Let’s face it, there is nothing attractive about mould.
By Brian Kingsley – Bye Mould
Most tenants visit multiple properties before they choose the one they’d like to live in – and unsurprisingly, they’re usually quite selective. The presence of mould can make an otherwise stunning property look disgusting. It could also suggest a more serious problem such as structural damage (more on that later).
That aside, mould is potentially dangerous to the respiratory and immune system, causing breathing problems, and even triggering an asthma attack in some cases.
Mould is caused by condensation and excess water on walls, typically due a temperature differential between the inside of a property and the outside. This is usually an issue in the cold winter and autumn months when tenants turn up the heat to make the house warm. Unfortunately, you can’t control what tenants decide to do while living in your property -some like to dry their clothes inside and this can cause excess water on walls.
Dehumidifiers are roughly the size of a standard portable heater and remove water from a room in order to reduce the likelihood of mould.
Here are some more ways a dehumidifier can save you money:
- Getting rid of mould (professionally) can cost a lot of money and eat into your profits
- Even if the mould is removed, it can still return – this is due to the temperature differential issue
- A tenant could sue you for renting out a property that is dangerous to their health
- Long-term mould can cause structural damage to walls and the beams in the roof – this is expensive to fix.
As with most devices, dehumidifiers aren’t created equally. Choosing the right one will save you another trip to the shop. A dehumidifier sucks air and cools it in order to remove moisture. Some dehumidifiers then dump the water into a bucket or internal basin. The ‘dry’ air is then pumped back into the room.
Here are some things you need to consider when selecting a dehumidifier:
- The size of the room you want to dehumidify
- The method of collection. (Will your tenants be happy to empty a dehumidifier, or would you prefer the unit to do that?)
- The energy rating of the dehumidifier. (Older dehumidifiers can be as expensive to run as a portable radiator. Some tenants won’t be happy about an increase in energy consumption.
Some dehumidifiers also come with advanced features which enable you to ‘set and forget’.
- Filter indicator
A dehumidifier needs to be cleaned. This is because it absorbs water and bacteria from the air. The more water in the air, the more often it needs to be cleaned. A filter indicator tells you when it is time to clean the filter. Failing to clean the filter affects the effectiveness of your dehumidifier.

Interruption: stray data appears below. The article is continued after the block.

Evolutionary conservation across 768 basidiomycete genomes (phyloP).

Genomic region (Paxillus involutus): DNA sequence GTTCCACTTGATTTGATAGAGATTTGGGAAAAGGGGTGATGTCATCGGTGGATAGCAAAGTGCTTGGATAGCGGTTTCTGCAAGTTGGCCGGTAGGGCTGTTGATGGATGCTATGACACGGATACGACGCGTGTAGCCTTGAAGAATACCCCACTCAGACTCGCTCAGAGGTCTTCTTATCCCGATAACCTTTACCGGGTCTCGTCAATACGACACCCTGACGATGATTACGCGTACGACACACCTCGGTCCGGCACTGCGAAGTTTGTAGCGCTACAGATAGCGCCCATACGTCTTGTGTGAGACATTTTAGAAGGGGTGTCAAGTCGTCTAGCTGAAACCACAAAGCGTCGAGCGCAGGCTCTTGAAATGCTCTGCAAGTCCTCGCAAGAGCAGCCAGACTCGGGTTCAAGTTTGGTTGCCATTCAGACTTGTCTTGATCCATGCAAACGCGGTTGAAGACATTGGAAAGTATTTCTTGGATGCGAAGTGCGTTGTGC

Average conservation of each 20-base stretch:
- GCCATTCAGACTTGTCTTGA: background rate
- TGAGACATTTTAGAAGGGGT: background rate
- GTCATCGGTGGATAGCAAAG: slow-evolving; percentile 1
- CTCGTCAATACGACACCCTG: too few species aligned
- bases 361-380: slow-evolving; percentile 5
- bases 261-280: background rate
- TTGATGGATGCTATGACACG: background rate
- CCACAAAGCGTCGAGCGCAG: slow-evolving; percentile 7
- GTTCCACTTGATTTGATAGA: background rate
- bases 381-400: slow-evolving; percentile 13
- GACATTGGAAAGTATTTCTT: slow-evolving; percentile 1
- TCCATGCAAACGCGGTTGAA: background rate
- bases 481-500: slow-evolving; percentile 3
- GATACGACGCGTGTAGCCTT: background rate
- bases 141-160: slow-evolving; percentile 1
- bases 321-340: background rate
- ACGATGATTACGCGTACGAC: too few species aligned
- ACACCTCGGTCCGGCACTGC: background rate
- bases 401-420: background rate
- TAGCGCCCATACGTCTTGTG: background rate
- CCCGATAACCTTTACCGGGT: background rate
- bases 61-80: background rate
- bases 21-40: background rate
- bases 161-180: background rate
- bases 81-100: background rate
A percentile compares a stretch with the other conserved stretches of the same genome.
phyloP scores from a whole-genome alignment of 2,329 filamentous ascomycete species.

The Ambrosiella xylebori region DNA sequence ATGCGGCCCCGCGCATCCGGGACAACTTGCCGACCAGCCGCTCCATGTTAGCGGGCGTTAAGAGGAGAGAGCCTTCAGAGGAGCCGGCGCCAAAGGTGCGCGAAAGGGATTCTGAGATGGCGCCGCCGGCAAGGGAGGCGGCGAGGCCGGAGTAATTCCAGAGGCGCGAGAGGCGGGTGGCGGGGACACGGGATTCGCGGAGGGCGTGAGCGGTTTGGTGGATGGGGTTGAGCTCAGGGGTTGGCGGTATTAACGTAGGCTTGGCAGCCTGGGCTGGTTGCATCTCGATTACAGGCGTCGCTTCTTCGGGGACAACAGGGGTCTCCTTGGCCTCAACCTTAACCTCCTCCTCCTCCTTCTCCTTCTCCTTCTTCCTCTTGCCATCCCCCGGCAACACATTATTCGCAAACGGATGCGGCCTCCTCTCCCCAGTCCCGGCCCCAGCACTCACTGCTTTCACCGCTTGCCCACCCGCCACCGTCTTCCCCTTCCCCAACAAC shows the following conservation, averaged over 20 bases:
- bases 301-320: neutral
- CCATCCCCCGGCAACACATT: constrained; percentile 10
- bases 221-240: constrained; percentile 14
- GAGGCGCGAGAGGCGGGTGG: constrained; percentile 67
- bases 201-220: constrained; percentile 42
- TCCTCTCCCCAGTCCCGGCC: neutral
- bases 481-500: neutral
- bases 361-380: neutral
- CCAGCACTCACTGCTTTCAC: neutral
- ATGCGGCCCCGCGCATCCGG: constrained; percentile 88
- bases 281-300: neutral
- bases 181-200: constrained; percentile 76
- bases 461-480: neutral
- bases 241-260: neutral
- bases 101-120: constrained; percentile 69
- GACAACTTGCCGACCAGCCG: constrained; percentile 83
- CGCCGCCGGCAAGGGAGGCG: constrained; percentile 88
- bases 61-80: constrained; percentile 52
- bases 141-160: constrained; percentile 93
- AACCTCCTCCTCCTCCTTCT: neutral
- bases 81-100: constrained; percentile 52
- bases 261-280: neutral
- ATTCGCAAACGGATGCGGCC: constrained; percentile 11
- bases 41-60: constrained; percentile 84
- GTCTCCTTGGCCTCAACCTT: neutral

2. Auto humidistat
Ideally, a dehumidifier needs to be adaptable in order to suit changing humidity levels. The auto humidistat feature senses the humidity levels and shuts operation once the humidity level is reached. This saves on energy bills. Dehumidifiers without this feature can take too much moisture from the air, thereby making it feel uncomfortable.
What else can you do to prevent and remove mould?
As previously stated, mould is usually caused by the temperature differential between the inside of the property and the outside. However, mould can also be caused by a leaking pipe or leaking roof. This can cause structural damage to the property. Renovating a roof, for instance, can be a pricey fix.
Poke the areas of mildew with a stick and if some of the concrete or plaster crumbles, it would suggest leaking into the walls. In such a situation, a dehumidifier could reduce the mould and mildew on walls, but the structures of the property could be rotting away.
Mould is a fungus and can spread rapidly. Therefore, a small path of mould inside the wall can spread across a big section over time. Knocking down a wall to build a new one, and change the wires is neither fun nor cheap.
Remove it yourself
In small cases, mould can be removed using 1 part bleach mixed with 4 parts water. Due to the fact that this can be dangerous to your health, wear a mask (to protect your respiratory system), and gloves. This can be bought from any good household shop would sell you one. Don’t mix bleach with ammonia because it produces deadly fumes. Open all the windows in the room and dip a sponge in the bleach solution. Get to work scrubbing the affected area, and dry it off with a disposable towel. After removing the mould, leave the windows open.
When in doubt, ventilate
Good ventilation is a good way to keep mould at bay. The bathroom and kitchen are especially prone to mould. Advise your tenants to crack the window open when cooking or after taking a shower. Ventilation reduces the temperature differential between the inside of the home and the outside. As a result, less condensation builds up on walls and metal. Therefore, the opportunity for mould to develop is markedly reduced.
Use an extra fan
Another way to protect a kitchen from mould is to use an extra fan. This removes the moisture caused by cooking.
Choose a good sealant
Notably, without proper maintenance, a property degrades over time. Cracks in walls and the roof can occur. This can cause water to build-up thereby increasing the likelihood of mould. It is worth investing in a strong sealant to seal the cracks which allow moisture and/or water to get into the property. In extreme cases, this would act as a temporary solution till you acquire the services of a professional.
Mould usually affects properties without human habitation for extended periods of time. It is worth checking up on your locked-up rental properties on a monthly basis. I am yet to meet a tenant (or landlord) who likes mould – it affects health, makes properties look dirty and can affect the structural integrity of your property. A dehumidifier, scheduled mould removal and other everyday practices are a small price to pay for long term prevention.